3. Buy local & raw honey from your local beekeepers. Avoid honey sold in bulk or in the supermarket unless you are sure of its provenance and quality. Always best to buy on farmers market so you can meet your beekeeper and check with him his sustainable beekeeping practices.
  4. Plant your garden with native and bee friendly plants. They provide great sources of nectar and pollen (both food for the bees and butterflies). It’s important for bees, as it is for us, to have a diverse and regular food supply.
  5. Avoid planting lawns. Lawns are literally desert for insects and for wild plants because lawns usually never have plants beneficial to bees and are cut too often so plants never get to bloom. Instead, plant prairies!
  6. Do not weed your garden. Many plants like dandelion, for example, are an excellent source of food for bees. In early spring, those “weeds” are often the only source of food for beneficial insects. Lots of those weeds are often excellent food and medicine for us too!
  7. Even if you just have a small balcony you can install a little water basin for the bees to drink during the warm day of summer. Put a few stones and floating cork on the water so bees won’t drown!
  8. Stay connected to the Facebook page of New York Bee Sanctuary and our Instagram account so you can stay informed and sign regular petition to pressure our state and country to pass regulations to help the bees (like the ban of neonicotinoids)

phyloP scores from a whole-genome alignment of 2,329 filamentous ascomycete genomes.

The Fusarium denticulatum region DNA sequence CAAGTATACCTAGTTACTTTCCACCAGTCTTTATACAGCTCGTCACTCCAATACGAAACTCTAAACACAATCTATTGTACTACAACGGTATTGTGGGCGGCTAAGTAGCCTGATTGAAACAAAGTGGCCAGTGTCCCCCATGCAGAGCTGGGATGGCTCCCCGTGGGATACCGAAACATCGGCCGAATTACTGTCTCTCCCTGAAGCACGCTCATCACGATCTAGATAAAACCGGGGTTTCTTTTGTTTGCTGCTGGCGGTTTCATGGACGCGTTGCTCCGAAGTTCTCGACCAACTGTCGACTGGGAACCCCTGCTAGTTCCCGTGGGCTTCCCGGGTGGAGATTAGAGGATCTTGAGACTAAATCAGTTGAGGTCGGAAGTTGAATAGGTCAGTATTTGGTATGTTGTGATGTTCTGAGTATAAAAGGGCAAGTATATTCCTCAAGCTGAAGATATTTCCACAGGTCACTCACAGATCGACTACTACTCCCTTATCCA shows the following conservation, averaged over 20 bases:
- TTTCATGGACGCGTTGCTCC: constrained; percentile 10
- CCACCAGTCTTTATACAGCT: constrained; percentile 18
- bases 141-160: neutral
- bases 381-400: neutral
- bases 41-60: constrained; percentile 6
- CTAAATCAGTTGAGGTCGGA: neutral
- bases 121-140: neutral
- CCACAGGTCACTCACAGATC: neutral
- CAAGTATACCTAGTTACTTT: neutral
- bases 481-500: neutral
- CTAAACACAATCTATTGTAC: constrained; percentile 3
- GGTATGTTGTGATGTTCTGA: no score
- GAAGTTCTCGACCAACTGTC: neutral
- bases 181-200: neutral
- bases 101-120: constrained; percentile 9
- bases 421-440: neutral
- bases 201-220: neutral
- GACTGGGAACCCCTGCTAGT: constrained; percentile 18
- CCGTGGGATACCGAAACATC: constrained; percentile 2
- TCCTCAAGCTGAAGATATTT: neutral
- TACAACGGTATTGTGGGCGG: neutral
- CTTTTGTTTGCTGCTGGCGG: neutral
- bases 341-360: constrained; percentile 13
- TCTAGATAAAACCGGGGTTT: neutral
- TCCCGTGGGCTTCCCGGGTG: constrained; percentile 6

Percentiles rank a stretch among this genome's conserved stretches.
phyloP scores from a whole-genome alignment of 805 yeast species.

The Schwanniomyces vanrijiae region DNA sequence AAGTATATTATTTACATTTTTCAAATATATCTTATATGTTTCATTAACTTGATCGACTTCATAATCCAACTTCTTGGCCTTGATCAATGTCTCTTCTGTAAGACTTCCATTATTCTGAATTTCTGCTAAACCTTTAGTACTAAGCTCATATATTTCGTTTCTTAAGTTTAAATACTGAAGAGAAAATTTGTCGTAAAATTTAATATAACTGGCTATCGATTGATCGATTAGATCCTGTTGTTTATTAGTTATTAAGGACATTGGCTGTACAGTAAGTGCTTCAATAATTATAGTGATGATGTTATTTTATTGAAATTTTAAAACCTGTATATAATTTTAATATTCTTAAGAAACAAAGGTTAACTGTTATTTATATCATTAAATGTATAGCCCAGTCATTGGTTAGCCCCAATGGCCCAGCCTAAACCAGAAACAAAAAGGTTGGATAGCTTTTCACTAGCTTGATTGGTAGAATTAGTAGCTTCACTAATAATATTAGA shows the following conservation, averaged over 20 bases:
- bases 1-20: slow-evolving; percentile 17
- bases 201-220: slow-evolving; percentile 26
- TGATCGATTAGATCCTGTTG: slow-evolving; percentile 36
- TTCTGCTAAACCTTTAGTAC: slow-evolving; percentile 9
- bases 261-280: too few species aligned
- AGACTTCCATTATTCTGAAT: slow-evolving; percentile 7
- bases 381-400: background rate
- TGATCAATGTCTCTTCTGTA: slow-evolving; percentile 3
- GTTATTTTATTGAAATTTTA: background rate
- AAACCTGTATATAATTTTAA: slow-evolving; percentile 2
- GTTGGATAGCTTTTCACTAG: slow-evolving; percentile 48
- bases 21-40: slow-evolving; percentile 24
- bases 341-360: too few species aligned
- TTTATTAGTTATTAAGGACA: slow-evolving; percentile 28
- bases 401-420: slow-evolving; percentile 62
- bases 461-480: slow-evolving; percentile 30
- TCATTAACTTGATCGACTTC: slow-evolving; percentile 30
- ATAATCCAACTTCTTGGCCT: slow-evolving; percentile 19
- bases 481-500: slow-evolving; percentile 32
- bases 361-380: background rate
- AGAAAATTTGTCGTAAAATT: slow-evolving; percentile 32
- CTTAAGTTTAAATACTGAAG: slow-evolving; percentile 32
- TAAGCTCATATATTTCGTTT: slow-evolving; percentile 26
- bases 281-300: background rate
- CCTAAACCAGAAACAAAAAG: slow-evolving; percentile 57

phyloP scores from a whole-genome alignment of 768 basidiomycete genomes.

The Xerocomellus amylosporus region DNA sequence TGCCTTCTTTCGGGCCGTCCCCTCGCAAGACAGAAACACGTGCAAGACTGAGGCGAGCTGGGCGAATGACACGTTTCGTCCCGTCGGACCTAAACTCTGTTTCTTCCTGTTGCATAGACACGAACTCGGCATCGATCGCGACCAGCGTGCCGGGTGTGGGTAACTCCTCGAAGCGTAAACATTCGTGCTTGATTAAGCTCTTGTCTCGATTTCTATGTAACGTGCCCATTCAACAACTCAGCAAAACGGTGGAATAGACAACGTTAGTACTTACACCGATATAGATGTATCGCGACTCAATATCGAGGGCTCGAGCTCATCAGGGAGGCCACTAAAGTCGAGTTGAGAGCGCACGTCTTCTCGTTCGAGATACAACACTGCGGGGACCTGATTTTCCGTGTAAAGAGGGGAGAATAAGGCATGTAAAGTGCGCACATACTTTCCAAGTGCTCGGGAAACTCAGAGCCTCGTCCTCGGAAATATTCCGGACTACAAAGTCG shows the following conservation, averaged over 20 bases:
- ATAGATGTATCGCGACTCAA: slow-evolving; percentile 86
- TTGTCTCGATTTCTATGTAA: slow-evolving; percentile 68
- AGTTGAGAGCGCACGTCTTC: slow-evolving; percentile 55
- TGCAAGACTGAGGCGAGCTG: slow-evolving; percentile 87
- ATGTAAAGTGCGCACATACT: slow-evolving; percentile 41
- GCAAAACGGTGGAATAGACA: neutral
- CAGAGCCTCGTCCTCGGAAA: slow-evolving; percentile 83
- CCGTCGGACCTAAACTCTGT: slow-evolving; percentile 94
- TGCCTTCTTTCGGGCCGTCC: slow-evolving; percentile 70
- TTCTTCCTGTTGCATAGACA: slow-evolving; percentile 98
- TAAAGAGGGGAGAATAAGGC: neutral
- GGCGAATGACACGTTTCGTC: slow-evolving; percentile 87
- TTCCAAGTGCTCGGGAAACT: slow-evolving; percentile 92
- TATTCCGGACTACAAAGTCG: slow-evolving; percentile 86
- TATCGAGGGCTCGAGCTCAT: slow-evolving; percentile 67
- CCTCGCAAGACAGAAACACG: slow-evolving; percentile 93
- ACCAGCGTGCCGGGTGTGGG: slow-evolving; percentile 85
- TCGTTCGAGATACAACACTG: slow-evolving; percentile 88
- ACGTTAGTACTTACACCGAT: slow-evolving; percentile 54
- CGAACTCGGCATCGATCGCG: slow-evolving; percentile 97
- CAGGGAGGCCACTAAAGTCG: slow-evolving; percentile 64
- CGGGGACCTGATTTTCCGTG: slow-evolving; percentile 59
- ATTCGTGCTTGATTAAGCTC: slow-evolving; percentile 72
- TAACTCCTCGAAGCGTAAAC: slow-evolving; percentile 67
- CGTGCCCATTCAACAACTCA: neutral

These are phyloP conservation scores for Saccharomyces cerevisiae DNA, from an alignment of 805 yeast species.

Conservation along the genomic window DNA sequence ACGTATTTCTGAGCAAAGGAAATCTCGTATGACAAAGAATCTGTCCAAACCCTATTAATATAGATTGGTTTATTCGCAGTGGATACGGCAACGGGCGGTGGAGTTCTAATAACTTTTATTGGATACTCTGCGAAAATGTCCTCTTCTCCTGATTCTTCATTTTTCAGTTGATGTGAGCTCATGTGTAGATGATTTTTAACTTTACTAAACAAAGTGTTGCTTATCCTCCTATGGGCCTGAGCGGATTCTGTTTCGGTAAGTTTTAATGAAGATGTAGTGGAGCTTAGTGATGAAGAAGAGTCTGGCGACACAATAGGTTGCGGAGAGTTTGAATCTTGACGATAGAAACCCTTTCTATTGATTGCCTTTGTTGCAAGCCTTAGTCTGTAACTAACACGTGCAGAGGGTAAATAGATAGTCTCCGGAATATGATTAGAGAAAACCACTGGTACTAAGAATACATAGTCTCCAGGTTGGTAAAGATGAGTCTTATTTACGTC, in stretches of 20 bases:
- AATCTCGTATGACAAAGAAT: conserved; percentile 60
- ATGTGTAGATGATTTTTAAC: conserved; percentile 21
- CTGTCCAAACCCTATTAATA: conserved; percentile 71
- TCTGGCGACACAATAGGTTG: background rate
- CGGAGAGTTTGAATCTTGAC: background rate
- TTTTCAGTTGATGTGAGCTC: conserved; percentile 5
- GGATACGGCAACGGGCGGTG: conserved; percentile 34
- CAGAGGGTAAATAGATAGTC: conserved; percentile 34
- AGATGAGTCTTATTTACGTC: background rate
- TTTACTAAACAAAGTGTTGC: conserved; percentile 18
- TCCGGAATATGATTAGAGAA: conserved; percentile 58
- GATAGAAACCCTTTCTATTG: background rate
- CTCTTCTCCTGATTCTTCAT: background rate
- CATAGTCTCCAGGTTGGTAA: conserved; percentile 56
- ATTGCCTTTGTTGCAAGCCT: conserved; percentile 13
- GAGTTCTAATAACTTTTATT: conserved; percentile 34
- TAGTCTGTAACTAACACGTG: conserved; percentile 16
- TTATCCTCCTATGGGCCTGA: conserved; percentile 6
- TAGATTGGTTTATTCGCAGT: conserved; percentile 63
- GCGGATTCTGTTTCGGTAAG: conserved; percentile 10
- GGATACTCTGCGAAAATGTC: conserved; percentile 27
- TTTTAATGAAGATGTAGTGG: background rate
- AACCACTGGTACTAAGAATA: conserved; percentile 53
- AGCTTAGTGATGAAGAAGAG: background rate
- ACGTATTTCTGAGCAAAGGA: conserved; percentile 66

9. Educate yourself and your children about bees. Bees are not dangerous; they forage on a flower and don’t attack humans. By better understanding them we will learn to better respect them. There are 5 must-see documentaries about bees.
  10. If the buzz gets to you, learn how to become a beekeeper and install a hive in your garden or on your rooftop. It’s a powerful way to give honey bees a home and probably the best local honey you will ever get!

So, the next time you see a dandelion  all puffy and full of seeds, take a big breath and blow like it’s your birthday. Spread those beautiful seeds on the wind so they can go forth and feed the bees.

A Few Thoughts on Green

 

Saint Patrick’s Day and the wearing of the green has gone by but green is still on my mind.

Little glimpses of jade and chartreuse are popping up in my neighborhood. And I’m reminded of everything that green promises and provides. “Green is the prime color of the world, and that from which its loveliness arises,” says Pedro de la Barca, but not everyone agrees.